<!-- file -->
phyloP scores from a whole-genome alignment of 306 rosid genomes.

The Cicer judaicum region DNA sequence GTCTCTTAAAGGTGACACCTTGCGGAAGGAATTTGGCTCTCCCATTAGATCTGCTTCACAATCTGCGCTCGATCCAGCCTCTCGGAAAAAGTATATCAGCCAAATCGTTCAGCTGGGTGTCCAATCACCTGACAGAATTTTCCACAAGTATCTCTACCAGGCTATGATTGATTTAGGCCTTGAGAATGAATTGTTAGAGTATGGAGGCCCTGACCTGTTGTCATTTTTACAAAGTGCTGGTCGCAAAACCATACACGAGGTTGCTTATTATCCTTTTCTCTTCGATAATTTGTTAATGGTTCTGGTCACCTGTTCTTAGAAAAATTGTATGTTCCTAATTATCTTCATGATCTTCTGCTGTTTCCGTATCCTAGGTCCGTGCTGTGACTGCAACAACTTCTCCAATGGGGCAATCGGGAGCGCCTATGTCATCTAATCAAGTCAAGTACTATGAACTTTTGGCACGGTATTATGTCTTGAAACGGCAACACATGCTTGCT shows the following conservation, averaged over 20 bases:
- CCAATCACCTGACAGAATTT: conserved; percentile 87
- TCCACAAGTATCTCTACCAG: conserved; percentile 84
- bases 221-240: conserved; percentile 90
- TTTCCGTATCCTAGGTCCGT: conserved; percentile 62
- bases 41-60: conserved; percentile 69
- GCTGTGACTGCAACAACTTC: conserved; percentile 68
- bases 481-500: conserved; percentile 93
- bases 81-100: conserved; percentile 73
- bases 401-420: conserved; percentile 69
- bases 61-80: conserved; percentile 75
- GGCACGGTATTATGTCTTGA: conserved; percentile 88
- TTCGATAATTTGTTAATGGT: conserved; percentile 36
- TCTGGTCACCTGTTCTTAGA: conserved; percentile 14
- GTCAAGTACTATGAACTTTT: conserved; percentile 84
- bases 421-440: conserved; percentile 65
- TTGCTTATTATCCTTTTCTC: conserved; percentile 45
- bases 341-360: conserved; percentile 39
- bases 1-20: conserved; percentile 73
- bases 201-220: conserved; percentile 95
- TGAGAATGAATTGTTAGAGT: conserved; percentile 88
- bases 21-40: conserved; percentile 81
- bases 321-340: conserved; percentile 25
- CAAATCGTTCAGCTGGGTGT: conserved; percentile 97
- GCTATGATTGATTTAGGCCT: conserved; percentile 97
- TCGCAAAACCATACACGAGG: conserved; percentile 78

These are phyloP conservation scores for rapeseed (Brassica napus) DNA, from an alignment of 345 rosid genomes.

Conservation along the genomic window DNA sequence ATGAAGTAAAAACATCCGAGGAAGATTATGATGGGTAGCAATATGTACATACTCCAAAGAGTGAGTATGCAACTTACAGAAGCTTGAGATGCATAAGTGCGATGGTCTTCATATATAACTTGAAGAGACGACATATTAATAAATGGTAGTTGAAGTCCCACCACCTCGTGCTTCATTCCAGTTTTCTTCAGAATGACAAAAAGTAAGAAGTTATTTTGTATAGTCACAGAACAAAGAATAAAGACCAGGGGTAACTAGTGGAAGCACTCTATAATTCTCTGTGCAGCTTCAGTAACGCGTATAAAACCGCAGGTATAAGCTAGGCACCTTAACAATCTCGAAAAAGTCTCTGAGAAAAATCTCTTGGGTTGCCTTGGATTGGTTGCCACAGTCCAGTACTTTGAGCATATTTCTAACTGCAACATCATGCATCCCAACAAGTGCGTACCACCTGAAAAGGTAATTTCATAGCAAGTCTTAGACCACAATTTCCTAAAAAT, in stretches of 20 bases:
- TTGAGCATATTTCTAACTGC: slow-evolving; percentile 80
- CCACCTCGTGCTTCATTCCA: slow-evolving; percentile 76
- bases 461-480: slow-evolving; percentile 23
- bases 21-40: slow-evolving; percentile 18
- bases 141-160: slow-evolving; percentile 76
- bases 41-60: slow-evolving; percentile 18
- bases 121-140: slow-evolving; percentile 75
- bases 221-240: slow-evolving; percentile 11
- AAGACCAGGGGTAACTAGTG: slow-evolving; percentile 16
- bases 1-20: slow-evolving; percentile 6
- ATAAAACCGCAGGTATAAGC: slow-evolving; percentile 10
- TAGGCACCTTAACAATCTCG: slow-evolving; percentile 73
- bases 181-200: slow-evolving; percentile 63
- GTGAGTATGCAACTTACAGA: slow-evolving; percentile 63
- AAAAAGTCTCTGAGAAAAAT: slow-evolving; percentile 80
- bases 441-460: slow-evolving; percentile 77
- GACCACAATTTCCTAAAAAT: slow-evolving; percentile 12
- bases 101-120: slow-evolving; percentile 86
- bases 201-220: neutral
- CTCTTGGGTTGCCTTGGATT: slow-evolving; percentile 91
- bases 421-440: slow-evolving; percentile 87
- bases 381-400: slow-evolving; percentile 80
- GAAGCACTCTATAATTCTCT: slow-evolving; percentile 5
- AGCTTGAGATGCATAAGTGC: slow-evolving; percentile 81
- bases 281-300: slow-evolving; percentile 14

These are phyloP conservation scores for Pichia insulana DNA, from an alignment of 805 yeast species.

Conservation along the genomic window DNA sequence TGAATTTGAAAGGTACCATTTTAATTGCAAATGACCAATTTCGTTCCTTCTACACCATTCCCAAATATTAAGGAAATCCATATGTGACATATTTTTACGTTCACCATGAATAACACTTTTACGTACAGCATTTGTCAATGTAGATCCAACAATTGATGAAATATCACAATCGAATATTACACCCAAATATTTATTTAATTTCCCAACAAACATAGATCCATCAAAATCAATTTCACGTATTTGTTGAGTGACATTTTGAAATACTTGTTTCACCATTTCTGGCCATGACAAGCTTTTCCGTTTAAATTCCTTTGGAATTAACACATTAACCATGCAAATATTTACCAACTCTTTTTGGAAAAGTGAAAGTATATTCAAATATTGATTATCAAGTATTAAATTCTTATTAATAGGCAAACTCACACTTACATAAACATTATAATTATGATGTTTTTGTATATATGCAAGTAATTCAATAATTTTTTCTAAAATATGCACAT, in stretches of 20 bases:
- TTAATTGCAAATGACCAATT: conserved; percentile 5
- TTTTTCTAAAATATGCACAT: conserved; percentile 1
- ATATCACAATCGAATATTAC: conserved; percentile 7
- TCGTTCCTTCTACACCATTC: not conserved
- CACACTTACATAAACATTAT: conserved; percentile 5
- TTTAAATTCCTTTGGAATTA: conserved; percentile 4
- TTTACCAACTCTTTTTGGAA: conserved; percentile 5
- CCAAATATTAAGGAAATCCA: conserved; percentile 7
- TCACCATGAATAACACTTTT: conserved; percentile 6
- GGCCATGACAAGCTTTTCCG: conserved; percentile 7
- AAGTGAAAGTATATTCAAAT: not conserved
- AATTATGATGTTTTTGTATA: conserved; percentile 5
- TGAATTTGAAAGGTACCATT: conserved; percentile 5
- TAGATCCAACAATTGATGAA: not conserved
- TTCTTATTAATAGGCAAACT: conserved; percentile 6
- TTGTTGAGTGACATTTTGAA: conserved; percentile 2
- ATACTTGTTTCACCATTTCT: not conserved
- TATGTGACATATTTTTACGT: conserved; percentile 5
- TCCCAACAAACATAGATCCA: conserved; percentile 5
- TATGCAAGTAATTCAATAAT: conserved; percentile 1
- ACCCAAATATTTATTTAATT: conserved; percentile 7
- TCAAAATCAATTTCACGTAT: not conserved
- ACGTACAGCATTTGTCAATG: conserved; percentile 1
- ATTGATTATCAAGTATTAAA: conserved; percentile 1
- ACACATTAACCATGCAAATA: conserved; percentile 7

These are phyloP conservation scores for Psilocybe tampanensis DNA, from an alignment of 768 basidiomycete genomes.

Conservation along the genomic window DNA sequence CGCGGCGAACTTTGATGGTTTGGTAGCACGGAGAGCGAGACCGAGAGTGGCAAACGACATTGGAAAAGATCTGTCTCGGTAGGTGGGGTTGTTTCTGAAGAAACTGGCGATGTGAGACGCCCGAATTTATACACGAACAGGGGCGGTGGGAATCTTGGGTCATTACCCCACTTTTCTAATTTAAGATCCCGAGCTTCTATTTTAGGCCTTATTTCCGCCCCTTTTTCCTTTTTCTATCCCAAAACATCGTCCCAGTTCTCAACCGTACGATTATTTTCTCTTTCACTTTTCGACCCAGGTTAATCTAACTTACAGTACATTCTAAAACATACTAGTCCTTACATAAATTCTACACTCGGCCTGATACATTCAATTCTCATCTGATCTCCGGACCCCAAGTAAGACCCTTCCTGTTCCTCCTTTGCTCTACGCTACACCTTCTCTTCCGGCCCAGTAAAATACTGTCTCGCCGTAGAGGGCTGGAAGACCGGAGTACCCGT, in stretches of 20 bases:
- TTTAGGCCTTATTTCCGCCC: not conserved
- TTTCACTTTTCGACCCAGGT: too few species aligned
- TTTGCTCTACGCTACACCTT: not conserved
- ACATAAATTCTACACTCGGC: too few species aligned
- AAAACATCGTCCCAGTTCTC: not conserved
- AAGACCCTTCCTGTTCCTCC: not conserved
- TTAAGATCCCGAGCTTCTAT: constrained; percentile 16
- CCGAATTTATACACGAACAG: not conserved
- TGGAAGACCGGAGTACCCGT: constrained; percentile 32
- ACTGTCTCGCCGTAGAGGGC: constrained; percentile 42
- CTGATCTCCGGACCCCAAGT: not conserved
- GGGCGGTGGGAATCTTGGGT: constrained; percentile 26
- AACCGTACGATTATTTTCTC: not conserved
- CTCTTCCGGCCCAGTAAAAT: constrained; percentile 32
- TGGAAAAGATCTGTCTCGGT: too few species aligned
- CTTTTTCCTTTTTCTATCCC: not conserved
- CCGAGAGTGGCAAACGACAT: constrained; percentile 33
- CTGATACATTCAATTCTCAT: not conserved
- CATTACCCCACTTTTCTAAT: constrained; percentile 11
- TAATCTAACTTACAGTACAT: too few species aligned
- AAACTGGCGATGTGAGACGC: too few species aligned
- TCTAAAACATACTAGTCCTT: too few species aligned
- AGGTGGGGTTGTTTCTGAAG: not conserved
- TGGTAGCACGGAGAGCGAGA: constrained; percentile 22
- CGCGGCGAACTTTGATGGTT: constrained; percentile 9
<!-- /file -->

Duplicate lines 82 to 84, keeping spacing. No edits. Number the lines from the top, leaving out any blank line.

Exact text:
These are phyloP conservation scores for Psilocybe tampanensis DNA, from an alignment of 768 basidiomycete genomes.

Conservation along the genomic window DNA sequence CGCGGCGAACTTTGATGGTTTGGTAGCACGGAGAGCGAGACCGAGAGTGGCAAACGACATTGGAAAAGATCTGTCTCGGTAGGTGGGGTTGTTTCTGAAGAAACTGGCGATGTGAGACGCCCGAATTTATACACGAACAGGGGCGGTGGGAATCTTGGGTCATTACCCCACTTTTCTAATTTAAGATCCCGAGCTTCTATTTTAGGCCTTATTTCCGCCCCTTTTTCCTTTTTCTATCCCAAAACATCGTCCCAGTTCTCAACCGTACGATTATTTTCTCTTTCACTTTTCGACCCAGGTTAATCTAACTTACAGTACATTCTAAAACATACTAGTCCTTACATAAATTCTACACTCGGCCTGATACATTCAATTCTCATCTGATCTCCGGACCCCAAGTAAGACCCTTCCTGTTCCTCCTTTGCTCTACGCTACACCTTCTCTTCCGGCCCAGTAAAATACTGTCTCGCCGTAGAGGGCTGGAAGACCGGAGTACCCGT, in stretches of 20 bases:
- TTTAGGCCTTATTTCCGCCC: not conserved